Supreme Court to consider FICA tax issue on severance payments 

October 1:  The U.S. Supreme Court today granted certiorari from the Sixth Circuit’s decision in Quality Stores, a case holding that certain severance payments are not wages for purposes of FICA tax withholding.

Conflict between the Circuits

At issue in United States v. Quality Stores, Inc. was whether severance payments to terminated employees on company cessation were exempt from FICA tax.

The Sixth Circuit addressed this issue and affirmed the federal district court’s holding that the severance payments made by Quality Stores qualified as supplemental unemployment compensation benefits (SUB payments) and, further, did not constitute wages subject to FICA tax (although the payments were taxable income to the employee).

SUB payments are defined as “amounts . . . paid to an employee, pursuant to a plan to which the employer is a party, because of an employee’s involuntary separation from employment . . . resulting directly from a reduction in force, the discontinuance of a plant or operation, or other similar conditions . . . .”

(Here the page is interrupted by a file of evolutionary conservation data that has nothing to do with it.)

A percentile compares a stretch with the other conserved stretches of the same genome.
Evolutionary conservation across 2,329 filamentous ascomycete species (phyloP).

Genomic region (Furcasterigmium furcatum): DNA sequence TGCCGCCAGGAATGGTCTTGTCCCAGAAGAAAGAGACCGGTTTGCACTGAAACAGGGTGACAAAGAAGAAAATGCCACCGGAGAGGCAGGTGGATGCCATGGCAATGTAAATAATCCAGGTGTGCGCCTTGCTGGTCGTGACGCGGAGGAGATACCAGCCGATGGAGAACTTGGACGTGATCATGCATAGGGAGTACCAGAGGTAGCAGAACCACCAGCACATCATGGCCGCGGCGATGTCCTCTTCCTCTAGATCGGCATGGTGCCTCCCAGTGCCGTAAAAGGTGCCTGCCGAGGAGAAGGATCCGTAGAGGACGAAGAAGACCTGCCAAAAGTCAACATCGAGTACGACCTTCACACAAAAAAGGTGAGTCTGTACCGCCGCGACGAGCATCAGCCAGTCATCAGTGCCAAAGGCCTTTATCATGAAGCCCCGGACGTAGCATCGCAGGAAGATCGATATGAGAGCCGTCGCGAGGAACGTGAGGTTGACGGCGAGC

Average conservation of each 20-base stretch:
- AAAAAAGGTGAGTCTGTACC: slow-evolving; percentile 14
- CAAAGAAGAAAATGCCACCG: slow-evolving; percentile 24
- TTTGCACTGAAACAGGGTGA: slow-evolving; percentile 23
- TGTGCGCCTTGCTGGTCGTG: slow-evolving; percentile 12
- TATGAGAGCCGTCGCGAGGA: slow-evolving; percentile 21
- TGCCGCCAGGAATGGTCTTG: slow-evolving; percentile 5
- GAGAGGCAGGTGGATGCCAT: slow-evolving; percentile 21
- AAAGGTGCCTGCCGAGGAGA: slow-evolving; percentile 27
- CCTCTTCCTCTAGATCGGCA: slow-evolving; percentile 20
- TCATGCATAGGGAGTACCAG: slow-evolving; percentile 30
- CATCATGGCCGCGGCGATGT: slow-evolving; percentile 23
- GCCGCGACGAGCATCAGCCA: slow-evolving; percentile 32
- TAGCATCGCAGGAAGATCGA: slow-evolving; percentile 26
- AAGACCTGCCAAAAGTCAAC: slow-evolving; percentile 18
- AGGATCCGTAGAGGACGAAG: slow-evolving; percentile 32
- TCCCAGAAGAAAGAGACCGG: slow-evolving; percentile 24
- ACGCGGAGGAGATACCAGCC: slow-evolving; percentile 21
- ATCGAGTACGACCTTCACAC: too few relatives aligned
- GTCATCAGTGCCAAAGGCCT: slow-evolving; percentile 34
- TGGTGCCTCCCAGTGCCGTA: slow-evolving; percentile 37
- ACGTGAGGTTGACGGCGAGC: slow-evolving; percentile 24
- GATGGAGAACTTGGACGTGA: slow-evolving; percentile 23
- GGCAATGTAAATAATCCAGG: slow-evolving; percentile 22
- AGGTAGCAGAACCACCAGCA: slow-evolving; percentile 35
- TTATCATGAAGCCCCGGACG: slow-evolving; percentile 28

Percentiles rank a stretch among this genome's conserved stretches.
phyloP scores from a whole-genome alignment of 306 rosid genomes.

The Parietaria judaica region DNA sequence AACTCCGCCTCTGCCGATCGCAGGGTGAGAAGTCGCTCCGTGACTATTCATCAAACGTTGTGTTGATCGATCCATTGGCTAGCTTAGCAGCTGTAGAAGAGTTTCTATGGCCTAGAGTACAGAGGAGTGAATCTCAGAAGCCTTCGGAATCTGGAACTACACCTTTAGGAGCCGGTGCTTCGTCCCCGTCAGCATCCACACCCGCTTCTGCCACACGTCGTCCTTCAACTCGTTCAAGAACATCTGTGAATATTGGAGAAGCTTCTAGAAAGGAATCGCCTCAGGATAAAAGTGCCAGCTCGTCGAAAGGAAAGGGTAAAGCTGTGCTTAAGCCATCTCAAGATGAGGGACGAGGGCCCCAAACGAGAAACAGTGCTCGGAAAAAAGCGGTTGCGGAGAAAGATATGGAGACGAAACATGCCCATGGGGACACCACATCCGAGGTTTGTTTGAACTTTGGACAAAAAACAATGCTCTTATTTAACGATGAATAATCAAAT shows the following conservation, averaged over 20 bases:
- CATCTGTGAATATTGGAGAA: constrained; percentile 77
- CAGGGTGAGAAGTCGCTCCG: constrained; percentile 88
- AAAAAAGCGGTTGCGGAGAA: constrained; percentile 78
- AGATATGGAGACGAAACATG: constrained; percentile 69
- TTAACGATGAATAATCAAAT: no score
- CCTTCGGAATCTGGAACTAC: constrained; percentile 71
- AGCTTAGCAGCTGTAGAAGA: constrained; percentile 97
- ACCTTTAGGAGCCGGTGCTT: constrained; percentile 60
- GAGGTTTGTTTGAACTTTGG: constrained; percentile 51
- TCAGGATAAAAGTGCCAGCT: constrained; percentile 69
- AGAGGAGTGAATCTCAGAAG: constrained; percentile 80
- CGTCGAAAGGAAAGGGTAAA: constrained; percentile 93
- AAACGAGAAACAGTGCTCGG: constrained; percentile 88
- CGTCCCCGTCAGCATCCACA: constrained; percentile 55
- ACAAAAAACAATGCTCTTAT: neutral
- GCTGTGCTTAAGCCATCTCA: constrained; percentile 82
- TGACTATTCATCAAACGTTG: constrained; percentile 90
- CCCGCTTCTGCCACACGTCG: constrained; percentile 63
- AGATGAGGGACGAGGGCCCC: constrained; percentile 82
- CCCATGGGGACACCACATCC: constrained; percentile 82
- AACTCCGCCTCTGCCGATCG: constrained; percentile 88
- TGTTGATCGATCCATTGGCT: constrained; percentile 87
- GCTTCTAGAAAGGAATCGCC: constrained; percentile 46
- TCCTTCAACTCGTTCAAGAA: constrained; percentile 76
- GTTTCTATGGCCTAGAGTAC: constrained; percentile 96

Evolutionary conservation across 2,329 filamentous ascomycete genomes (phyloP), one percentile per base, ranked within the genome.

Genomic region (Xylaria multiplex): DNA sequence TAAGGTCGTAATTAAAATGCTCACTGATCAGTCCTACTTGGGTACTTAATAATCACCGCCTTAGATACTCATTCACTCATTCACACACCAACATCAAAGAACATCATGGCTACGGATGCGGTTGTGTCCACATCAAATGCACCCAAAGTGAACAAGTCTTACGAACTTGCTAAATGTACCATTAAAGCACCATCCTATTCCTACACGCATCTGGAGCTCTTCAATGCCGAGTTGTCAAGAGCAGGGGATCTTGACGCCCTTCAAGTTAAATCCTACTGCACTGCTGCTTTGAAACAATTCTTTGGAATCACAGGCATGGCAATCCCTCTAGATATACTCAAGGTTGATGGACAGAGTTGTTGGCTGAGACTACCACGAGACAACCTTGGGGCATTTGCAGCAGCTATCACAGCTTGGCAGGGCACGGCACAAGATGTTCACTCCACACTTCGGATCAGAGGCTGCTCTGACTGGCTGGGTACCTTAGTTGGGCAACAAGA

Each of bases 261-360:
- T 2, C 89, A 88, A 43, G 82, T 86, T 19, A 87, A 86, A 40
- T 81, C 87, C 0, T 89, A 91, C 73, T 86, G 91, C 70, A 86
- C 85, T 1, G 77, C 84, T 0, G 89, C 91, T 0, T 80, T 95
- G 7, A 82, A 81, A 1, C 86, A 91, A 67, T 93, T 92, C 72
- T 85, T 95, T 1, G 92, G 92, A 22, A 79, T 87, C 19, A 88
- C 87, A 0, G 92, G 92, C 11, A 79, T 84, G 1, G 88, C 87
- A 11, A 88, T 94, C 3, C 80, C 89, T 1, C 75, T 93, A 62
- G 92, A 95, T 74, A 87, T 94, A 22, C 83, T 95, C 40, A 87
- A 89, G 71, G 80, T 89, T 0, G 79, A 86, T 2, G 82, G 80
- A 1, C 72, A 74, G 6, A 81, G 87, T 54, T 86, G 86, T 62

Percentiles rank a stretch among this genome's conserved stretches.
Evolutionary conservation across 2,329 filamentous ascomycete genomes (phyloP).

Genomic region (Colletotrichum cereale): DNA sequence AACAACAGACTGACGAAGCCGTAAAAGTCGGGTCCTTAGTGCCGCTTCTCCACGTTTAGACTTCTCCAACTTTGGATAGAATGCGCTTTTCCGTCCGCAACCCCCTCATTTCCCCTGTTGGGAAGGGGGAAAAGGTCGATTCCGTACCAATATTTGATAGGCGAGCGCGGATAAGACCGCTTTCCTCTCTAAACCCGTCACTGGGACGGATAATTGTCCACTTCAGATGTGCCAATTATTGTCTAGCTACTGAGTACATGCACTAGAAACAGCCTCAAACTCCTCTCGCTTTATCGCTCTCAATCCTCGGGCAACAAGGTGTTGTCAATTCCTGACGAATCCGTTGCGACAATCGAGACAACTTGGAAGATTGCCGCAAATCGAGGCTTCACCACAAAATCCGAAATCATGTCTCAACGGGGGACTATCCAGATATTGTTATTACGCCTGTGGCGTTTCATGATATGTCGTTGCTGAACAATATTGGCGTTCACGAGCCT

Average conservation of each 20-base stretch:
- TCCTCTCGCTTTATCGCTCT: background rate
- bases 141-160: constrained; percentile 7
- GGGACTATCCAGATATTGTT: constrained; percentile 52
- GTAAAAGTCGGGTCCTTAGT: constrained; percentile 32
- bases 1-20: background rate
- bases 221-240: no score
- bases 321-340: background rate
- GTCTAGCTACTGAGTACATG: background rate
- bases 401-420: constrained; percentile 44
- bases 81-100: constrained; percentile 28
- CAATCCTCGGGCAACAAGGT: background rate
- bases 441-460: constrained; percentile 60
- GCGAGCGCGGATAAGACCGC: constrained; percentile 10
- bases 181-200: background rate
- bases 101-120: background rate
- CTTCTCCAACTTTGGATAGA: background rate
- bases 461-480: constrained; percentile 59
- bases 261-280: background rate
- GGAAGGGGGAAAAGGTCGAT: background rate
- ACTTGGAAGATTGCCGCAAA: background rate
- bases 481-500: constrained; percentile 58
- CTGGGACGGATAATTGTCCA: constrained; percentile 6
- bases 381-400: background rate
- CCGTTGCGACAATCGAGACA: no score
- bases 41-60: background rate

The decision of the Sixth Circuit in Quality Stores conflicts with the Federal Circuit’s decision in CSX Corp. v. United States. Unlike the Sixth Circuit, the Federal Circuit held that involuntary severance payments were “wages” for FICA tax purposes.

KPMG observation

With the U.S. Supreme Court’s decision to hear the case (and a decision not anticipated until June 2014), taxpayers potentially eligible for FICA tax refunds for the 2010 calendar year need to consider filing protective refund claims by April 15, 2014 (note that the statute of limitations period for filing employment tax refund claims for all 2010 quarterly tax periods terminates on April 15, 2014).

Taxpayers that previously filed FICA tax refund claims (including protective claims) and received an IRS notice of disallowance within the last two years need to consider requesting from the IRS an extension of time to bring suit in challenge to the claim disallowance (generally using Form 907). In general, there is a two-year period for filing suit in response to an IRS notice of disallowance. Taxpayers must have the right to bring suit on a disallowed claim in order to obtain a FICA tax refund if the Supreme Court should rule in the taxpayer’s favor.

Read TaxNewsFlash-United States: FICA on severance payments - Government files petition for certiorari with Supreme Court

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